As we discussed above, the divergence seen at low
$\chi $ is due to low statistics data at the beginning of the pandemics, *i.e.*, early 2020. In order to compare different responses on the same scale we define the ratio of the period 2021/(2020 + 2021). In this case if the number of deaths in the period 2021 is much larger than the corresponding period in 2020, the ratio converges to 1. This is seen in Figure 5 (bottom panel) for very low
$\chi $ and it is due to statistics at the beginning of the pandemics. If the vaccines are not working, because of a new variant or loss of efficacity with time, then the ratio should converge to 0.5, dashed line in Figure 5 (bottom panel). The latter is observed for Italy, USA and Russia (larger than 0.5). Canada seems to be approaching the 0.5 value while the UK and RSM are well below it meaning that the vaccines used in those countries are still effective. We notice the increase of the ratio for the UK at larger vaccination rates, corresponding to later times, which may be due to the choice of the UK government to use other vaccines instead of the AstraZeneca (AZ) for people below 40 years of age. This was due to the claim that the AZ vaccines may provoke blood clots. This claim was largely amplified by the press leading to many countries to halt or slow down the use of this particular vaccine. In the UK, 49 blood clots cases have been reported after 28.5 million AZ vaccines have been administrated, out of about 49 million vaccines administrated in the same period (Pfizer is the other one). This is about 2 cases per million people which is about double the value observed normally in the population, thus a negligible factor. Nevertheless many countries opposed it or slowed down its use (Germany for instance). Clearly the economical factor is huge, recall that the AZ vaccine was led by the university of Oxford-UK with the intent of creating a vaccines readily available to all for a low price, about $2, *i.e.*, an order of magnitude less than other more “popular” vaccines such as Pfizer and Moderna, see Table 2. Our results show a quite different scenario about the vaccines efficacity, thus while rich countries should continue their economical games, “third world” countries can confidently rely on the AZ vaccine. One question remains is why prices are so much different.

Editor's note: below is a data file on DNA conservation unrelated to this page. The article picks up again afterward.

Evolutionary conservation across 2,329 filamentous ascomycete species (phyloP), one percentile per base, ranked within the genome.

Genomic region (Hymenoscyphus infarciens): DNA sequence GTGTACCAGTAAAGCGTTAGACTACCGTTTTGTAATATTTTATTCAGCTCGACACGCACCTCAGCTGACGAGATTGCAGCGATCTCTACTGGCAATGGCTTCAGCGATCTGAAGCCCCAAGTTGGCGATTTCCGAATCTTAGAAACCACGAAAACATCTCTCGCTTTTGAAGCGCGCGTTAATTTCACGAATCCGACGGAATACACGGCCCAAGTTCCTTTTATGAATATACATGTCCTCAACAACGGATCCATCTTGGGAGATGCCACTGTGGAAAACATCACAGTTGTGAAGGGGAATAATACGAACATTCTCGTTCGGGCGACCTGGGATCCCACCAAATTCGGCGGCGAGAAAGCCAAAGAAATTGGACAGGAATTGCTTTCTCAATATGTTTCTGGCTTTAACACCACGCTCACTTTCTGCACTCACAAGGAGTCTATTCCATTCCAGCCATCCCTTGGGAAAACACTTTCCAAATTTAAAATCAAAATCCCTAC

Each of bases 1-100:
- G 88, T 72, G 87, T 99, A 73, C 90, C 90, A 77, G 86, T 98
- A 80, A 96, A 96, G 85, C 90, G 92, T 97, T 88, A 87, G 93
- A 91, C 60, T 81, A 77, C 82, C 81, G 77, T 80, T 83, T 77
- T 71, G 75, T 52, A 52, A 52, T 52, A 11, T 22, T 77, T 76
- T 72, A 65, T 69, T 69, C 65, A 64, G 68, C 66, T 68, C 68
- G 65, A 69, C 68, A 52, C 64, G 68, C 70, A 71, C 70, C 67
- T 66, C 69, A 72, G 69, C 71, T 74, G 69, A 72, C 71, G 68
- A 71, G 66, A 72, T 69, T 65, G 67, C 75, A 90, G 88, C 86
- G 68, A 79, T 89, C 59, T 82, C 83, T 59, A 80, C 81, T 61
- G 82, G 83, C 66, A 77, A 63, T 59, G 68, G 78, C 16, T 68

A comparison between Figure 4 and Figure 5 confirms that herd immunity may be not reached anytime soon with the notable exception of the ratio of the number of deceased for the UK and RSM. This may suggest further vaccinations for the other countries and maybe we should consider a wider usage of the AstraZeneca vaccine as confirmed by the different observables used in this work.

3. Conclusion

In this work we have explored the similarities and differences of COVID-19 with the Spanish flu of 1918 using the logistic map as guidance. We have made some predictions on the number of cases and estimated the progress reached through vaccinations. We have shown that herd immunity cannot be reached because of

Table 2. The prices of the vaccines, data are taken from ref. [12].